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efforts to control and steady his breathing shook the lips from
which the colour rushed to his heart. The buzz of the great flies
was loud again.

“Miss Manette, have you seen the prisoner before?” “Yes, sir.”
“Where?” “On board of the packet-ship just now referred to, sir,
and on the same occasion.” “You are the young lady just now
referred to?” “O! most unhappily, I am!” The plaintive tone of her
compassion merged into the less musical voice of the Judge, as he
said something fiercely: “Answer the questions put to you, and
make no remark upon them.” “Miss Manette, had you any
conversation with the prisoner on that passage across the
Channel?” “Yes, sir.” “Recall it.” In the midst of a profound
stillness, she faintly began: “When the gentleman came on board--
” “Do you mean the prisoner?” inquired the Judge, knitting his

“Yes, my Lord.” “Then say the prisoner.” “When the prisoner came
on board, he noticed that my father,” turning her eyes lovingly to
him as he stood beside her, “was much fatigued and in a very
weak state of health. My father was so reduced that I was afraid to
take him out of the air, and I had made a bed for him on the deck
near the cabin steps, and I sat on the deck at his side to take care of
him. There were no other passengers that night, but we four. The
prisoner was so good as to beg permission to advise me how I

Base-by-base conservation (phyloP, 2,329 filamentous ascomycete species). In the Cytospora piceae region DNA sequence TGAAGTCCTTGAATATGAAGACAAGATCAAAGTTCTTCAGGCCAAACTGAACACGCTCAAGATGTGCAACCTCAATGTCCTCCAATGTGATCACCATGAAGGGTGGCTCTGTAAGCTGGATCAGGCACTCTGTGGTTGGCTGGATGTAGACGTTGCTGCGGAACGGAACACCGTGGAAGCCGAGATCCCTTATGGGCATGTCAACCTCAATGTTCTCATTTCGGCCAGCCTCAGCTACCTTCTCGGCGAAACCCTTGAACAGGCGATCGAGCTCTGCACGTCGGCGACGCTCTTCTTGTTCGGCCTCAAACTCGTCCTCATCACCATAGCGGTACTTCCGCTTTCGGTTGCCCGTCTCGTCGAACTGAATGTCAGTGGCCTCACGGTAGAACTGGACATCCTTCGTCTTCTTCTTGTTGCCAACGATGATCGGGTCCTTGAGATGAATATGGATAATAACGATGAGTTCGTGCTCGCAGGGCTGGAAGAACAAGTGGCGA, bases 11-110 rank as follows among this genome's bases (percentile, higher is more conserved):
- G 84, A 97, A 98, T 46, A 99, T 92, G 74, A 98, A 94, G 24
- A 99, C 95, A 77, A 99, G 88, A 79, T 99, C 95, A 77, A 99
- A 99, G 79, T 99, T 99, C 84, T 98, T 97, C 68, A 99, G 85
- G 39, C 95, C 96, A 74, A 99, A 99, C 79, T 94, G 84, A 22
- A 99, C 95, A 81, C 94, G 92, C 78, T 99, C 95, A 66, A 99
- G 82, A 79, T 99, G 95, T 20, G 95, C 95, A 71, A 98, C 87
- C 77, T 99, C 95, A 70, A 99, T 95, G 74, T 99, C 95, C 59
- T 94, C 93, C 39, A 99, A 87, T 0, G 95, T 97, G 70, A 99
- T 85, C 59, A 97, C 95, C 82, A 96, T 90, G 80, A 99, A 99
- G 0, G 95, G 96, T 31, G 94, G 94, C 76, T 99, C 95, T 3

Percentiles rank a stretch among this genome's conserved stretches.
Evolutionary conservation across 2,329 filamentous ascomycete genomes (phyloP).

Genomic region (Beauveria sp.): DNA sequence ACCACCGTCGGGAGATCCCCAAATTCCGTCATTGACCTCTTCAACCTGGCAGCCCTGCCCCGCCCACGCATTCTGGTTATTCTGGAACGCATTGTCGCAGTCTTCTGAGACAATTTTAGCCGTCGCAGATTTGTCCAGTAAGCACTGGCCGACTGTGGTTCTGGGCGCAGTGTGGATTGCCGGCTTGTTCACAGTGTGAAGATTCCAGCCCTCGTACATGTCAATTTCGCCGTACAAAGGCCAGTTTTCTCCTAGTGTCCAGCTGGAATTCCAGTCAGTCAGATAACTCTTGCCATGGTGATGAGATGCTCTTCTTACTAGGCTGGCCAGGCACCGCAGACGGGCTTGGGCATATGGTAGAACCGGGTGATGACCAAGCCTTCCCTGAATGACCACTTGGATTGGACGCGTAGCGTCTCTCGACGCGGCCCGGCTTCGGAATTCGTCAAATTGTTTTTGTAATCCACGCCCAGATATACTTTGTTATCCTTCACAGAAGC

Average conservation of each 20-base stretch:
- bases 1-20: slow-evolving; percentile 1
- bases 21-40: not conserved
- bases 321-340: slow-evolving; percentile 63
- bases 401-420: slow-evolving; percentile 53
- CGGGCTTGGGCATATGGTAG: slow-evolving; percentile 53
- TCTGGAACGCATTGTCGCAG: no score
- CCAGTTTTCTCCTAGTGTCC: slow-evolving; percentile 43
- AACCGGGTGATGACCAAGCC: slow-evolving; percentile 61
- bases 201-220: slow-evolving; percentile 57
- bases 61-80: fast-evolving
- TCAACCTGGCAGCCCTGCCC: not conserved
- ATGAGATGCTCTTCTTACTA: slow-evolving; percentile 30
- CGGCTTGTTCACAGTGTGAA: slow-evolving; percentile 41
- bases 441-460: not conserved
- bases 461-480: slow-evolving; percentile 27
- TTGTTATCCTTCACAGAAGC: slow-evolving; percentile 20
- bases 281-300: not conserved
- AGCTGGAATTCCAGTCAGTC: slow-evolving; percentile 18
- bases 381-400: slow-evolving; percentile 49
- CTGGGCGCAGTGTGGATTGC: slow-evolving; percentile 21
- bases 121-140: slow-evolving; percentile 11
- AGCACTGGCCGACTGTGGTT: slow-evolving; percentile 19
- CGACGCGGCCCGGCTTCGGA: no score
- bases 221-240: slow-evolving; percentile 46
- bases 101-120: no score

could shelter my father from the wind and weather, better than I
had done.

I had not known how to do it well, not understanding how the
wind would set when we were out of the harbour. He did it for
me. He expressed great gentleness and kindness for my father’s
state, and I am sure he felt it. That was the manner of our
beginning to speak together.” “Let me interrupt you for a moment.
Had he come on board alone?” “No.” “How many were with
him?” “Two French gentlemen.” “Had they conferred together?”
“They had conferred together until the last moment, when it was
necessary for the French gentlemen to be landed in their boat.”
“Had any papers been handed about among them, similar to these
lists?” “Some papers had been handed about among them, but I
don’t know what papers.” “Like these in shape and size?”
“Possibly, but indeed I don’t know, although they stood
whispering very near to me: because they stood at the top of the
cabin steps to have the light of the lamp that was hanging there; it
was a dull lamp, and they spoke very low, and I did not hear what
they said, and saw only that they looked at papers.” “Now, to the
prisoner’s conversation, Miss Manette.” “The prisoner was as open
in his confidence with me-which arose out of my helpless
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